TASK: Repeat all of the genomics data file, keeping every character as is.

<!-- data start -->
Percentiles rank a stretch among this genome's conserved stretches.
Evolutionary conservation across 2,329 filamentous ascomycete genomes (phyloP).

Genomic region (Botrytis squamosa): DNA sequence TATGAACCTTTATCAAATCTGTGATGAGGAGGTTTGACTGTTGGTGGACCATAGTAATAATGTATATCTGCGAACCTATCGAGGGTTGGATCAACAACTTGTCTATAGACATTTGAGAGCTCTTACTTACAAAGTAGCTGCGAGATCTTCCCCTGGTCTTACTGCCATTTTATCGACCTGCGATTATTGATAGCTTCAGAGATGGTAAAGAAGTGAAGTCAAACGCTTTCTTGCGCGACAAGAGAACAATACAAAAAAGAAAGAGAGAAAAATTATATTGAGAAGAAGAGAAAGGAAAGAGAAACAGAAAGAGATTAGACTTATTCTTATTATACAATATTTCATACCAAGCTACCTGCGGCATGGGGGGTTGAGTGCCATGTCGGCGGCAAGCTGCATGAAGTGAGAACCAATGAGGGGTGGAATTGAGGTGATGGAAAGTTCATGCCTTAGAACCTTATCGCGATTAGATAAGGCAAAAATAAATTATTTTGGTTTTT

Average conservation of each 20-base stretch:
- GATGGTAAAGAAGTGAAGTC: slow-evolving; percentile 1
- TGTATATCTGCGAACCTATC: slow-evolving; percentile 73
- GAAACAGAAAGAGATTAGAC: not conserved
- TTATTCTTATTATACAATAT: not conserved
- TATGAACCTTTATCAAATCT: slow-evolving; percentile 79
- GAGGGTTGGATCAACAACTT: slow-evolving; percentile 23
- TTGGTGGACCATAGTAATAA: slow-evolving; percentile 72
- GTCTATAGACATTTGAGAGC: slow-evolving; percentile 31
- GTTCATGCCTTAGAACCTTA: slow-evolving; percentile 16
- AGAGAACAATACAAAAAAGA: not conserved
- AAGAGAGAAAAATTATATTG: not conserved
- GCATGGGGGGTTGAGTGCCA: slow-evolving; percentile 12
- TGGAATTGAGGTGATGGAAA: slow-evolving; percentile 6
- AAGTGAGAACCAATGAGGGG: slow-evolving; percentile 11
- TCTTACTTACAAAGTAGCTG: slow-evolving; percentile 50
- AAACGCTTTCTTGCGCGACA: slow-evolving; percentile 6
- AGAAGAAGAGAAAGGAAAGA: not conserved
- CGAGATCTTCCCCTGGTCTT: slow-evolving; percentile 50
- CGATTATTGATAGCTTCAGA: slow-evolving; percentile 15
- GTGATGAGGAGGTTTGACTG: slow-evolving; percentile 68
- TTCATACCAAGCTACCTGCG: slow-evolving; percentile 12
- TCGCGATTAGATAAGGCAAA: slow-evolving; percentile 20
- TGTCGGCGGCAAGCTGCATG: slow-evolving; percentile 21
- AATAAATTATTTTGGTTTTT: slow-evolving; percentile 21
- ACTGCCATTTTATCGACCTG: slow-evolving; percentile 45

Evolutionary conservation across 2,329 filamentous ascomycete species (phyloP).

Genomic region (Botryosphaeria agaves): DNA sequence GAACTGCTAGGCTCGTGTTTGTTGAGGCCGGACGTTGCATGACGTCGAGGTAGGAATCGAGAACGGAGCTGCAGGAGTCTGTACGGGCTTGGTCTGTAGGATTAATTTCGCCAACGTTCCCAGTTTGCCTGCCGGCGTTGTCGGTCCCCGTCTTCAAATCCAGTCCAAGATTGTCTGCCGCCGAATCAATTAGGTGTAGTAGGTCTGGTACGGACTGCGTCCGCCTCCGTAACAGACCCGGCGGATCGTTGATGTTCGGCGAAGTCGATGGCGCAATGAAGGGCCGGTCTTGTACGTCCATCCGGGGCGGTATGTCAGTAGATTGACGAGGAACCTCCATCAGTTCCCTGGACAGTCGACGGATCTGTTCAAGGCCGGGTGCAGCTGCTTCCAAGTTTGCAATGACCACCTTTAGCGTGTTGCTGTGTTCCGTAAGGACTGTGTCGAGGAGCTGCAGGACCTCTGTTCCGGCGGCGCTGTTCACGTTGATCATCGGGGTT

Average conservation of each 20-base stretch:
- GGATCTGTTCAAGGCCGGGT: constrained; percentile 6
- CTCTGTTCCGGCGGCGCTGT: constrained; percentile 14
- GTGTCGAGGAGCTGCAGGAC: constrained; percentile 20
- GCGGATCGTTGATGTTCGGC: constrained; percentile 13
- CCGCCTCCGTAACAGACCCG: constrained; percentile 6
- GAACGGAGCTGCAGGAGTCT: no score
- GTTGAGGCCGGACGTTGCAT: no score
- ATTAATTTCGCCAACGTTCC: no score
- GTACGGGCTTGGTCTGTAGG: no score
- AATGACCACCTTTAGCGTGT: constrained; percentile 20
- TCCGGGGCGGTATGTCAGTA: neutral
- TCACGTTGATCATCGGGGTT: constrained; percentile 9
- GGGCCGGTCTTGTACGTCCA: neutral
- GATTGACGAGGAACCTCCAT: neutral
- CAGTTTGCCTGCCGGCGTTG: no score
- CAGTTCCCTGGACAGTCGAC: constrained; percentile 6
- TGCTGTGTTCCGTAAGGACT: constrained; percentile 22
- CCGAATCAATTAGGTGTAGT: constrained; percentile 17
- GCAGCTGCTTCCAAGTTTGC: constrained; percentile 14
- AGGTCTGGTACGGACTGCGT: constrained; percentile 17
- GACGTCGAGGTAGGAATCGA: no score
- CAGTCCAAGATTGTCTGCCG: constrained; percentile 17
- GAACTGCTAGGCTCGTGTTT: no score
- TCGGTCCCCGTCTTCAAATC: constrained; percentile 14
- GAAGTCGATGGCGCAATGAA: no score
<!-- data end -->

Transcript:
Percentiles rank a stretch among this genome's conserved stretches.
Evolutionary conservation across 2,329 filamentous ascomycete genomes (phyloP).

Genomic region (Botrytis squamosa): DNA sequence TATGAACCTTTATCAAATCTGTGATGAGGAGGTTTGACTGTTGGTGGACCATAGTAATAATGTATATCTGCGAACCTATCGAGGGTTGGATCAACAACTTGTCTATAGACATTTGAGAGCTCTTACTTACAAAGTAGCTGCGAGATCTTCCCCTGGTCTTACTGCCATTTTATCGACCTGCGATTATTGATAGCTTCAGAGATGGTAAAGAAGTGAAGTCAAACGCTTTCTTGCGCGACAAGAGAACAATACAAAAAAGAAAGAGAGAAAAATTATATTGAGAAGAAGAGAAAGGAAAGAGAAACAGAAAGAGATTAGACTTATTCTTATTATACAATATTTCATACCAAGCTACCTGCGGCATGGGGGGTTGAGTGCCATGTCGGCGGCAAGCTGCATGAAGTGAGAACCAATGAGGGGTGGAATTGAGGTGATGGAAAGTTCATGCCTTAGAACCTTATCGCGATTAGATAAGGCAAAAATAAATTATTTTGGTTTTT

Average conservation of each 20-base stretch:
- GATGGTAAAGAAGTGAAGTC: slow-evolving; percentile 1
- TGTATATCTGCGAACCTATC: slow-evolving; percentile 73
- GAAACAGAAAGAGATTAGAC: not conserved
- TTATTCTTATTATACAATAT: not conserved
- TATGAACCTTTATCAAATCT: slow-evolving; percentile 79
- GAGGGTTGGATCAACAACTT: slow-evolving; percentile 23
- TTGGTGGACCATAGTAATAA: slow-evolving; percentile 72
- GTCTATAGACATTTGAGAGC: slow-evolving; percentile 31
- GTTCATGCCTTAGAACCTTA: slow-evolving; percentile 16
- AGAGAACAATACAAAAAAGA: not conserved
- AAGAGAGAAAAATTATATTG: not conserved
- GCATGGGGGGTTGAGTGCCA: slow-evolving; percentile 12
- TGGAATTGAGGTGATGGAAA: slow-evolving; percentile 6
- AAGTGAGAACCAATGAGGGG: slow-evolving; percentile 11
- TCTTACTTACAAAGTAGCTG: slow-evolving; percentile 50
- AAACGCTTTCTTGCGCGACA: slow-evolving; percentile 6
- AGAAGAAGAGAAAGGAAAGA: not conserved
- CGAGATCTTCCCCTGGTCTT: slow-evolving; percentile 50
- CGATTATTGATAGCTTCAGA: slow-evolving; percentile 15
- GTGATGAGGAGGTTTGACTG: slow-evolving; percentile 68
- TTCATACCAAGCTACCTGCG: slow-evolving; percentile 12
- TCGCGATTAGATAAGGCAAA: slow-evolving; percentile 20
- TGTCGGCGGCAAGCTGCATG: slow-evolving; percentile 21
- AATAAATTATTTTGGTTTTT: slow-evolving; percentile 21
- ACTGCCATTTTATCGACCTG: slow-evolving; percentile 45

Evolutionary conservation across 2,329 filamentous ascomycete species (phyloP).

Genomic region (Botryosphaeria agaves): DNA sequence GAACTGCTAGGCTCGTGTTTGTTGAGGCCGGACGTTGCATGACGTCGAGGTAGGAATCGAGAACGGAGCTGCAGGAGTCTGTACGGGCTTGGTCTGTAGGATTAATTTCGCCAACGTTCCCAGTTTGCCTGCCGGCGTTGTCGGTCCCCGTCTTCAAATCCAGTCCAAGATTGTCTGCCGCCGAATCAATTAGGTGTAGTAGGTCTGGTACGGACTGCGTCCGCCTCCGTAACAGACCCGGCGGATCGTTGATGTTCGGCGAAGTCGATGGCGCAATGAAGGGCCGGTCTTGTACGTCCATCCGGGGCGGTATGTCAGTAGATTGACGAGGAACCTCCATCAGTTCCCTGGACAGTCGACGGATCTGTTCAAGGCCGGGTGCAGCTGCTTCCAAGTTTGCAATGACCACCTTTAGCGTGTTGCTGTGTTCCGTAAGGACTGTGTCGAGGAGCTGCAGGACCTCTGTTCCGGCGGCGCTGTTCACGTTGATCATCGGGGTT

Average conservation of each 20-base stretch:
- GGATCTGTTCAAGGCCGGGT: constrained; percentile 6
- CTCTGTTCCGGCGGCGCTGT: constrained; percentile 14
- GTGTCGAGGAGCTGCAGGAC: constrained; percentile 20
- GCGGATCGTTGATGTTCGGC: constrained; percentile 13
- CCGCCTCCGTAACAGACCCG: constrained; percentile 6
- GAACGGAGCTGCAGGAGTCT: no score
- GTTGAGGCCGGACGTTGCAT: no score
- ATTAATTTCGCCAACGTTCC: no score
- GTACGGGCTTGGTCTGTAGG: no score
- AATGACCACCTTTAGCGTGT: constrained; percentile 20
- TCCGGGGCGGTATGTCAGTA: neutral
- TCACGTTGATCATCGGGGTT: constrained; percentile 9
- GGGCCGGTCTTGTACGTCCA: neutral
- GATTGACGAGGAACCTCCAT: neutral
- CAGTTTGCCTGCCGGCGTTG: no score
- CAGTTCCCTGGACAGTCGAC: constrained; percentile 6
- TGCTGTGTTCCGTAAGGACT: constrained; percentile 22
- CCGAATCAATTAGGTGTAGT: constrained; percentile 17
- GCAGCTGCTTCCAAGTTTGC: constrained; percentile 14
- AGGTCTGGTACGGACTGCGT: constrained; percentile 17
- GACGTCGAGGTAGGAATCGA: no score
- CAGTCCAAGATTGTCTGCCG: constrained; percentile 17
- GAACTGCTAGGCTCGTGTTT: no score
- TCGGTCCCCGTCTTCAAATC: constrained; percentile 14
- GAAGTCGATGGCGCAATGAA: no score